Americans are deferring medical care because they can’t afford it, the latest sign that surging inflation is pressuring household spending.
According to a June survey by Morning Consult, a decision intelligence company, 41% of respondents who considered but didn’t purchase a healthcare service over the prior month cited cost as the reason. The survey looks at how price-sensitive various spending categories are, and whether consumers are likely to forgo a product or service or trade down to a cheaper one amid high inflation.
in the analysis, healthcare fell alongside used vehicles and clothing as a good or service that people are relatively more inclined to walk away from if the price is too high. Gasoline and groceries, on the other hand, ranked as essentials that consumers needed regardless of price.
The healthcare findings came as a bit of a surprise. “You don’t really think of that as a discretionary service,” said Kayla Bruun, economic analyst at Morning Consult.
But healthcare prices can be difficult to determine in advance, and the Morning Consult data didn’t capture whether consumers priced out a particular service and declined it, or whether they determined more generally that they couldn’t pursue medical treatment when their budgets were already strained from paying higher prices on everything else.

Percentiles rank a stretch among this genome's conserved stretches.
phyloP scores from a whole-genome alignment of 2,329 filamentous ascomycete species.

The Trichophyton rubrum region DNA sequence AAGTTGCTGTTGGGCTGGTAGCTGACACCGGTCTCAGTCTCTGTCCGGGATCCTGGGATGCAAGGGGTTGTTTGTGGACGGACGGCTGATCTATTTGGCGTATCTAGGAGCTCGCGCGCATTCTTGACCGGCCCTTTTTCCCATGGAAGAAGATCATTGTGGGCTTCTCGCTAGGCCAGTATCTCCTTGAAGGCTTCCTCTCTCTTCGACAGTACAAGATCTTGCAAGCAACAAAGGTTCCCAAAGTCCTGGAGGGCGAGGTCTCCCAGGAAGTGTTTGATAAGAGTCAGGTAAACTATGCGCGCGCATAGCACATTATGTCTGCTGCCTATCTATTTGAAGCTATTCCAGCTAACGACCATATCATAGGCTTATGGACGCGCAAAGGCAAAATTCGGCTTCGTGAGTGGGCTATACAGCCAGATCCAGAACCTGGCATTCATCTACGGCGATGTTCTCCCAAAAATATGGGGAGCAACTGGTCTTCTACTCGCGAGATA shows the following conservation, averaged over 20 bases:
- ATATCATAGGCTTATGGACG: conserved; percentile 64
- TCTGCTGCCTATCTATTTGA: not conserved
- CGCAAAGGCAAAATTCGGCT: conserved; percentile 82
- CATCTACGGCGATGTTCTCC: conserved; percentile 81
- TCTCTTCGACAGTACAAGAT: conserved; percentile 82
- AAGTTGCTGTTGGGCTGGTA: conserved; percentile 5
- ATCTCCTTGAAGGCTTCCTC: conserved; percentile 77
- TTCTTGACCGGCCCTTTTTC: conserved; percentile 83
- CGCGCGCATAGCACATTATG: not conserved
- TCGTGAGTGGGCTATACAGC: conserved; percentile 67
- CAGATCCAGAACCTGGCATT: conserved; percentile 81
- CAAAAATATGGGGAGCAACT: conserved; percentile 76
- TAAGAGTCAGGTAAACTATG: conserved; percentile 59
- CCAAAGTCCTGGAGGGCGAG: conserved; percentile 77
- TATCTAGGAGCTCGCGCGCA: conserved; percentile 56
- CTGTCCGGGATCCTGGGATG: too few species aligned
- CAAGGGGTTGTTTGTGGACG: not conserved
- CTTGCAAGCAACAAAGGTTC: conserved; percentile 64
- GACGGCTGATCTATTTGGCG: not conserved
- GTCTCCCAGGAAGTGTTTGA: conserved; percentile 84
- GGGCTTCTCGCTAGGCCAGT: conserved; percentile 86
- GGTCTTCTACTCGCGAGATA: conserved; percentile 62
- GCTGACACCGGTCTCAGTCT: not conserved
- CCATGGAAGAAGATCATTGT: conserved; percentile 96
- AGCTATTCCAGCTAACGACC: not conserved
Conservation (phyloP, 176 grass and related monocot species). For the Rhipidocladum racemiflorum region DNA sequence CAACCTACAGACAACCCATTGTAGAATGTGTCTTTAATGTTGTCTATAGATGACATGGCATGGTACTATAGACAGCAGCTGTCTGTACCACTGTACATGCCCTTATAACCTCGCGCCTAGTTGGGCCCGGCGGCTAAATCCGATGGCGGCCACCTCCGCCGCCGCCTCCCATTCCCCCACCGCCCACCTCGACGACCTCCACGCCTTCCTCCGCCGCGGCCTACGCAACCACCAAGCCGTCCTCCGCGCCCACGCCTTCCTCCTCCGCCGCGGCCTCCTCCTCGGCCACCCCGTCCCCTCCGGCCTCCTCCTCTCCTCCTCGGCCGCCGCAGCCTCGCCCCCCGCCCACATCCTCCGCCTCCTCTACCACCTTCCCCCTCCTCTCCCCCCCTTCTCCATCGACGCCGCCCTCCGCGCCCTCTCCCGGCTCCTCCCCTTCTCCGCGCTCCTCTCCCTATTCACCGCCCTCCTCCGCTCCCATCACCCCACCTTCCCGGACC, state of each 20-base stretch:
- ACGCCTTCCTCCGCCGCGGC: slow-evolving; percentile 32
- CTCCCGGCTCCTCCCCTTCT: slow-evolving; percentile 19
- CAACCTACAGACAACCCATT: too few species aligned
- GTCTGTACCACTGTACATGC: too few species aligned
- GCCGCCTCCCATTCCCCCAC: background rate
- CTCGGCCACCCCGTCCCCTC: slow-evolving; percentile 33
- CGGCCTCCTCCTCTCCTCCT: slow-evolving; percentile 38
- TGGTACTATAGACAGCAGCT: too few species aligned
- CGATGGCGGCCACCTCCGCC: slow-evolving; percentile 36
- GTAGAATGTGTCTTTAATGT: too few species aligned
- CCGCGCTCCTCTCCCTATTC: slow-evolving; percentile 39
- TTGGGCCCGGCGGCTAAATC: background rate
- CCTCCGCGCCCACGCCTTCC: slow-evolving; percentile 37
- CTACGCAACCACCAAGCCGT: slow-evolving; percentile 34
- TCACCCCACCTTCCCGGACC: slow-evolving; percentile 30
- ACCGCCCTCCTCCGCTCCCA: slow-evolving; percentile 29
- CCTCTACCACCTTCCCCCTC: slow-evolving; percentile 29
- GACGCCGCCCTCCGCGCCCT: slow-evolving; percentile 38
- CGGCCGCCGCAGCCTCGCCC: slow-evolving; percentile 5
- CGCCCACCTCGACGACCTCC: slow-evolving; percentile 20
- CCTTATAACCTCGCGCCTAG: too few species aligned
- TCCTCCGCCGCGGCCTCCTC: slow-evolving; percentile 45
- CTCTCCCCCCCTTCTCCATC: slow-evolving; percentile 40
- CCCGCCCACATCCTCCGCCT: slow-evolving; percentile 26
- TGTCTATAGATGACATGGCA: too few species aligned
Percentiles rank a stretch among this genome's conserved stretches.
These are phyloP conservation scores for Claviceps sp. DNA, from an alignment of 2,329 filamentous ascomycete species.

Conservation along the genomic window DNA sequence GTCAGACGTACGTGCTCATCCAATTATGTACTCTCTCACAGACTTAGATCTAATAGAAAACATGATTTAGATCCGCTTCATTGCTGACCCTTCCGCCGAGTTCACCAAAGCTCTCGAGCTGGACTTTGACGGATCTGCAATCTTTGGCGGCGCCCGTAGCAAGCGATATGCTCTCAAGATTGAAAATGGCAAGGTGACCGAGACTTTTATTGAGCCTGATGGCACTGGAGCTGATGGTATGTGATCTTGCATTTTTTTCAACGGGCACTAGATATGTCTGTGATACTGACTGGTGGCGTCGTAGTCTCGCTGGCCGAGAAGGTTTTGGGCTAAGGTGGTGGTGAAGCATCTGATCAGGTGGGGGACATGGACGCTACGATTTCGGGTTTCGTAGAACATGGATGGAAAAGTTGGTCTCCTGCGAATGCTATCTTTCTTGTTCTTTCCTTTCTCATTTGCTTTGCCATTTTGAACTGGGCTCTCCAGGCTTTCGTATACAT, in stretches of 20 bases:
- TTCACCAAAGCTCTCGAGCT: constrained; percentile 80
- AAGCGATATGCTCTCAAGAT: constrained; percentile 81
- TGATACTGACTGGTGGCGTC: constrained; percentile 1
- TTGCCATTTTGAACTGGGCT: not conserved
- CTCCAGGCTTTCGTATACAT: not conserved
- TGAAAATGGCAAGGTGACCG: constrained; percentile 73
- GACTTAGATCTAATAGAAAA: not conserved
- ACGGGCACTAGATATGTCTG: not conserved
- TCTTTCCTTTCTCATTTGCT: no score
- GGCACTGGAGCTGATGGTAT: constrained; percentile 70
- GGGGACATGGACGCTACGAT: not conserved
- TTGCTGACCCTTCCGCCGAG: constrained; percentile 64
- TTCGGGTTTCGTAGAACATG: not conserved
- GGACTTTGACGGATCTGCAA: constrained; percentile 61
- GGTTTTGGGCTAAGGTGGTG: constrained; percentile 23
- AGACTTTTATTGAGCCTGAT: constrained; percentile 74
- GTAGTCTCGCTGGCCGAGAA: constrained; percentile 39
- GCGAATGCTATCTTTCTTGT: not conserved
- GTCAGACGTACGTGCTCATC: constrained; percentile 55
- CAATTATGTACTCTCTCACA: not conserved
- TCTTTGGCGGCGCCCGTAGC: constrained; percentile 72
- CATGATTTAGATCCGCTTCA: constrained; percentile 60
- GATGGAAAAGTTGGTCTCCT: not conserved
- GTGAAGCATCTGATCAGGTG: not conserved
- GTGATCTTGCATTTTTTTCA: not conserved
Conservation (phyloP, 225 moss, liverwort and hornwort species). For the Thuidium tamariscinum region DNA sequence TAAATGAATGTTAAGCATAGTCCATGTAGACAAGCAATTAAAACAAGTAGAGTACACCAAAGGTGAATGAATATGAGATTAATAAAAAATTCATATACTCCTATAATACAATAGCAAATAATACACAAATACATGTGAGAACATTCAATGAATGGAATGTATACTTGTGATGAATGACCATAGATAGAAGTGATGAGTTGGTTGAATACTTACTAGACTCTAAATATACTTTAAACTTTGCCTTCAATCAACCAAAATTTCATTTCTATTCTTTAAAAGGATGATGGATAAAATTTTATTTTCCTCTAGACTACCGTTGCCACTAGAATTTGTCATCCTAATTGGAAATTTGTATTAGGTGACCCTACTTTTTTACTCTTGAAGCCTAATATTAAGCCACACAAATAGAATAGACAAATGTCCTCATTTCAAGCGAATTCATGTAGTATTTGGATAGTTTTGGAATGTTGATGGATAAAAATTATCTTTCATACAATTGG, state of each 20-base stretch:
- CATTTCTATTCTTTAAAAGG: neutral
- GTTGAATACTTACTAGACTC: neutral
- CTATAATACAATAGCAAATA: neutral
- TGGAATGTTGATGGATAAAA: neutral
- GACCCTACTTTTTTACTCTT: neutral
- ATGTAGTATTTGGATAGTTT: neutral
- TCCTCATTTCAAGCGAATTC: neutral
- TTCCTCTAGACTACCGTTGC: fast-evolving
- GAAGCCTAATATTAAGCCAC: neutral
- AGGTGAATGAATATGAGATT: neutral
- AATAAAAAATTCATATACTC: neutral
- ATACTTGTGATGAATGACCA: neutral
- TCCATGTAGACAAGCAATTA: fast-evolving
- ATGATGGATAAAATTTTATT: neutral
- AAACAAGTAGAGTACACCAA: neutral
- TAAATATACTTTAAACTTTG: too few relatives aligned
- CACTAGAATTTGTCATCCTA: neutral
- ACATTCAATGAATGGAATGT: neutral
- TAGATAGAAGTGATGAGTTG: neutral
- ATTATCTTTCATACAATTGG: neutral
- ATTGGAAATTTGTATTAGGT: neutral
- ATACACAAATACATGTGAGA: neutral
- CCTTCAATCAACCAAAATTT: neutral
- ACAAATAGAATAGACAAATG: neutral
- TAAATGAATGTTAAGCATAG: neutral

In fact, healthcare costs are up less than most other categories of spending this year. while overall consumer prices rose 9.1% on an annual basis in June, medical care services rose just 4.8%. Medical inflation tends to lag behind general inflation, since contracts between insurance carriers and healthcare providers only come up for negotiation periodically.
It’s likely that when contracts are renegotiated, hospitals and other providers will push for higher payments to cover their increased costs over the past year, and some of these costs will filter down to patients, experts say.
“There is a lot of concern about the impact of inflation,” said Courtney Stubblefield, senior director, health and benefits, at
Willis Towers Watson
a consulting firm. “The question is, how high is it going to go?”
Write to Elizabeth O’Brien at [email protected]